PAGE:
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Cooking baby food with sachet flavourings
WDYT?


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39 replies to this topic

#1 Miss Kiwi

Posted 19 January 2013 - 07:50 PM

I have started using those sachet flavourings in some of the meals I cook my almost 1yr old DS.
For example I have used the cottage pie sachet and a chicken casserole sachet. I don't know why but I feel guilty when I use them and are worried that these sachets are not 1yr old baby friendly. He loves them though and they certainly make the meals very tasty.

Is it ok do you think to use these in some meals or am I completely worrying about nothing?

#2 EsmeLennox

Posted 19 January 2013 - 07:51 PM

What on the ingredients list? Additives and salt content would concern me.

#3 mandala

Posted 19 January 2013 - 07:54 PM

They're usually very salty, and some contain quite a bit of sugar too.

I'm pretty laid back with salt in foods for my baby, especially now he drinks lots of water, but those sachets are too salty even for me and DH!

#4 noi'mnot

Posted 19 January 2013 - 07:55 PM

I'd also be concerned about additives and salt content.

When mine was a baby I'd often add finely chopped fresh herbs to her food for a bit of extra flavour, she just loved the variety. Perhaps you could try this?

#5 Miss Kiwi

Posted 19 January 2013 - 07:56 PM

QUOTE (Jemstar @ 19/01/2013, 08:51 PM) <{POST_SNAPBACK}>
What on the ingredients list? Additives and salt content would concern me.


Not sure TBH but I would imagine there is a decent amount of salt. But my son isn't 6mths old he is almost 12mths. They start to eat family food at this age anyway?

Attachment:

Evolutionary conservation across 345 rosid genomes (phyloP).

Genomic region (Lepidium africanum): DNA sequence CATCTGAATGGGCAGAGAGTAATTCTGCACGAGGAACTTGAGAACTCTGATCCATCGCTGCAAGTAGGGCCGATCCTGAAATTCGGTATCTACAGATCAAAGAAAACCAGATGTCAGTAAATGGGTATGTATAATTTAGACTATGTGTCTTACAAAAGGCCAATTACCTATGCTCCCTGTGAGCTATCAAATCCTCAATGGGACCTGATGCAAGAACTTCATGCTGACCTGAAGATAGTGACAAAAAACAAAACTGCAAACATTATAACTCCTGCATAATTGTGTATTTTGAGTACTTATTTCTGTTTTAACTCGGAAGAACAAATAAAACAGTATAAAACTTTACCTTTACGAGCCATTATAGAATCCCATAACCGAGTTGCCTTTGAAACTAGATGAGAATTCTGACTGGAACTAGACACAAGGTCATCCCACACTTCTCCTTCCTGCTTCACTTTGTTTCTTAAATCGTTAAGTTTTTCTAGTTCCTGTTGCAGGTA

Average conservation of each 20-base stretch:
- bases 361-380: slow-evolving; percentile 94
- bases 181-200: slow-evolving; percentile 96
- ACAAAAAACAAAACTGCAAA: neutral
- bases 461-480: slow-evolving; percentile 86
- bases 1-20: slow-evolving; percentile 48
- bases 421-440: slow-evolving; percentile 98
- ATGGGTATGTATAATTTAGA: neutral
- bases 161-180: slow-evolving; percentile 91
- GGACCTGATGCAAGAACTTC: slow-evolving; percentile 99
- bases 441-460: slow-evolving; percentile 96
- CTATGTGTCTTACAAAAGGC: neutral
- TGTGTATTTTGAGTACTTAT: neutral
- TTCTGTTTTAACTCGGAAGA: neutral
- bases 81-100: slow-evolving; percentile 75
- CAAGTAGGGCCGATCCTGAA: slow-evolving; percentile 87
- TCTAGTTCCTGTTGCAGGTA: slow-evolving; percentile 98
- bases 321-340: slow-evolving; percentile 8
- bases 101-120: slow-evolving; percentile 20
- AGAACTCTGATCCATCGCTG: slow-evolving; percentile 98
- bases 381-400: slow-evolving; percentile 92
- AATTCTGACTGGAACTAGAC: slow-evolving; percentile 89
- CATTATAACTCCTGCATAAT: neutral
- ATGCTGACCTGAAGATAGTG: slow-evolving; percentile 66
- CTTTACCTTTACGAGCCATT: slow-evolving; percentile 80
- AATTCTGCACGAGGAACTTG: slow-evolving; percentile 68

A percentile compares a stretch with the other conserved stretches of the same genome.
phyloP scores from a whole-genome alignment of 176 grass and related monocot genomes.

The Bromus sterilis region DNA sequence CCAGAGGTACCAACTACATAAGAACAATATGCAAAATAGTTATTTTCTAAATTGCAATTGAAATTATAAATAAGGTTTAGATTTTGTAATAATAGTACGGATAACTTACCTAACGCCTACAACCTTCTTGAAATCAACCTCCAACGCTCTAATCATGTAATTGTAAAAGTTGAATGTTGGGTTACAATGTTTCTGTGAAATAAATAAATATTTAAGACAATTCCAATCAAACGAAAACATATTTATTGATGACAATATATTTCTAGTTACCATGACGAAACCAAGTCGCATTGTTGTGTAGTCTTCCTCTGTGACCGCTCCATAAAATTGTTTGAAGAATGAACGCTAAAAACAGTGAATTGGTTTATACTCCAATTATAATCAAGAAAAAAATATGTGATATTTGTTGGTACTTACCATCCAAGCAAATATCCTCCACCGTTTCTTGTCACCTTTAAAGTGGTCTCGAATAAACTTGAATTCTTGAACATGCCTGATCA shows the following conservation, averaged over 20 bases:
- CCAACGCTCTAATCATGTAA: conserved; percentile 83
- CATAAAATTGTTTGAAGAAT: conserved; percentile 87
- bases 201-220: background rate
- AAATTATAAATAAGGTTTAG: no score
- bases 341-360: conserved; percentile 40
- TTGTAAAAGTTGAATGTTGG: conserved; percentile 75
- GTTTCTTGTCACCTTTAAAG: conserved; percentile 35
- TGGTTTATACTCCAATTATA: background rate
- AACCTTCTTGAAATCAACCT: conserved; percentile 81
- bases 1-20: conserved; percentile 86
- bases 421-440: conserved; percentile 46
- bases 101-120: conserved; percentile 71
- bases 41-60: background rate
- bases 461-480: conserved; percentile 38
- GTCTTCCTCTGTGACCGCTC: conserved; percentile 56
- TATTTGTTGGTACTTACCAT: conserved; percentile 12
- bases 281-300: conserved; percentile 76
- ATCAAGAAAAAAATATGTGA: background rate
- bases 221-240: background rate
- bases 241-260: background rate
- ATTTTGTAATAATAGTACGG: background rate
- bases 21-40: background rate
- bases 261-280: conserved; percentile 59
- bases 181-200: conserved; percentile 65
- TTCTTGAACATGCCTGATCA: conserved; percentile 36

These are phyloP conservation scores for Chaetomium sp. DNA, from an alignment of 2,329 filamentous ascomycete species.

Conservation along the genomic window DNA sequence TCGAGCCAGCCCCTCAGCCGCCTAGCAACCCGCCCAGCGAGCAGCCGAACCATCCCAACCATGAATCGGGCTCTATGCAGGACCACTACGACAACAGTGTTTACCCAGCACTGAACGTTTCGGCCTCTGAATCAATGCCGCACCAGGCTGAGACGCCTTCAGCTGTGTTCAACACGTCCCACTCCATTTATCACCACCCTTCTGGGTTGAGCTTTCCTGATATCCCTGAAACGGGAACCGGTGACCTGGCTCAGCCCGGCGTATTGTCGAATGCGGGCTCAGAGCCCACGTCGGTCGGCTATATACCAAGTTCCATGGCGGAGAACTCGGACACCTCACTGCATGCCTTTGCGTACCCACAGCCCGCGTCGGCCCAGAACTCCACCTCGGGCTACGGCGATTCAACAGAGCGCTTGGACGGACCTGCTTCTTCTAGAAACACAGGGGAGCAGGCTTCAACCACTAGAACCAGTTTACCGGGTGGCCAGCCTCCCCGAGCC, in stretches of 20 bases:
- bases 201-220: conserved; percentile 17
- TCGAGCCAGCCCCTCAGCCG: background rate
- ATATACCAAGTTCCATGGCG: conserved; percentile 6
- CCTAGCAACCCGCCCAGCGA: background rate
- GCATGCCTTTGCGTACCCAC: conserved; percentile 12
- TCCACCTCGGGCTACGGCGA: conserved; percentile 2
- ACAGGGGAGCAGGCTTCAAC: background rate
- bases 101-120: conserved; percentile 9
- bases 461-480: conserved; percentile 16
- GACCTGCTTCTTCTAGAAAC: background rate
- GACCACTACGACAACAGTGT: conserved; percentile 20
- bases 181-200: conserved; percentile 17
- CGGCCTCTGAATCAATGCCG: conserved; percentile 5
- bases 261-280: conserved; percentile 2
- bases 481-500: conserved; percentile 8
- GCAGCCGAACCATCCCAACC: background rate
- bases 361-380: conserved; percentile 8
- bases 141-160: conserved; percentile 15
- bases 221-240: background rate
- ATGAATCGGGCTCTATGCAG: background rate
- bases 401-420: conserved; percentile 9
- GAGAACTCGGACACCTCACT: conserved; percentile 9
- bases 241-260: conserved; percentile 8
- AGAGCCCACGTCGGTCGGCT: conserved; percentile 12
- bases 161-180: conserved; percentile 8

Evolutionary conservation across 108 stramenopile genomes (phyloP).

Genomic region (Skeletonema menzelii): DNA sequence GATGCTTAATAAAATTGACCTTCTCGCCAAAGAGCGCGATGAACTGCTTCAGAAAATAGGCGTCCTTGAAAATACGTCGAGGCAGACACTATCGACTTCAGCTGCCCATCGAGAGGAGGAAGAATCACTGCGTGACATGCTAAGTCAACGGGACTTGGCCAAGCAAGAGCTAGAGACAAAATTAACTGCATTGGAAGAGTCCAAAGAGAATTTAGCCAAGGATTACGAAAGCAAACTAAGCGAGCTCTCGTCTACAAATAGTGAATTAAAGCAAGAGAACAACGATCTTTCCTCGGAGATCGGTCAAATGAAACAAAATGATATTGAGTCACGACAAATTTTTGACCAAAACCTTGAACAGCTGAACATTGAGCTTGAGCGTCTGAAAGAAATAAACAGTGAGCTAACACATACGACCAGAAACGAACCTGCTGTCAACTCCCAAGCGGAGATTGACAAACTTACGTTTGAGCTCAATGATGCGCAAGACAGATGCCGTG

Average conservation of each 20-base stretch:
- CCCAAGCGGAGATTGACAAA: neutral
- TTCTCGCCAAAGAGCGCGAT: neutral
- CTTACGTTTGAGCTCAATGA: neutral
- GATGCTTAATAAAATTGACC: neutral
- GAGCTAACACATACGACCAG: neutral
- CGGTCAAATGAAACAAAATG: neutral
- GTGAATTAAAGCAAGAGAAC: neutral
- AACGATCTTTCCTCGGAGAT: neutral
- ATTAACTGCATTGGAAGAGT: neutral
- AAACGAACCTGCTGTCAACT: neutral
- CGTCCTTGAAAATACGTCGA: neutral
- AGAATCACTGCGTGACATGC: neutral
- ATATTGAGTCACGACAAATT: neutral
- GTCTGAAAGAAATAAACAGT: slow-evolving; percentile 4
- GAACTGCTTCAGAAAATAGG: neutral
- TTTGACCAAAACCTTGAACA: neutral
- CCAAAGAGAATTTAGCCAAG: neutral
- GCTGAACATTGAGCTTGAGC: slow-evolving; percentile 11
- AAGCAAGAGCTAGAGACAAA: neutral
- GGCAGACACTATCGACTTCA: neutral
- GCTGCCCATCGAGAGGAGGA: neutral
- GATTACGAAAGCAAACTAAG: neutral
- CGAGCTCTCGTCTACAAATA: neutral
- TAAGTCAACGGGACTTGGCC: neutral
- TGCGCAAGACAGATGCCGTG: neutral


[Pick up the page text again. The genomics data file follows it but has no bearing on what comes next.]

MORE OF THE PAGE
#6 Escapin

Posted 19 January 2013 - 07:58 PM

I really wouldn't if you can avoid it. Maybe now is the time to start cooking without them?

#7 jenniferaniston

Posted 19 January 2013 - 07:59 PM

I'd be checking for additives and flavour enhancers too. Flavour enhancers are not good

Edited by jenniferaniston, 19 January 2013 - 07:59 PM.


#8 EsmeLennox

Posted 19 January 2013 - 07:59 PM

Those sachets are even too salty for adults IMO. I would u significantly less of the sachet and add water.  How are you cooking with them, are you using the recommended amounts of food with the sachets or are you making a 'baby/child portion'?  I would read the label and then google.

#9 EBeditor

Posted 19 January 2013 - 08:00 PM

Personally I would try to cook a similar recipe from scratch with less salt.

Most casseroles use onion, garlic, stock (you can buy reduced-salt stock cubes), carrot and celery as a starter, then add whatever meat you want along with some flour to thicken it up.

#10 Miss Kiwi

Posted 19 January 2013 - 08:03 PM

QUOTE (EBeditor @ 19/01/2013, 09:00 PM) <{POST_SNAPBACK}>
Personally I would try to cook a similar recipe from scratch with less salt.

Most casseroles use onion, garlic, stock (you can buy reduced-salt stock cubes), carrot and celery as a starter, then add whatever meat you want along with some flour to thicken it up.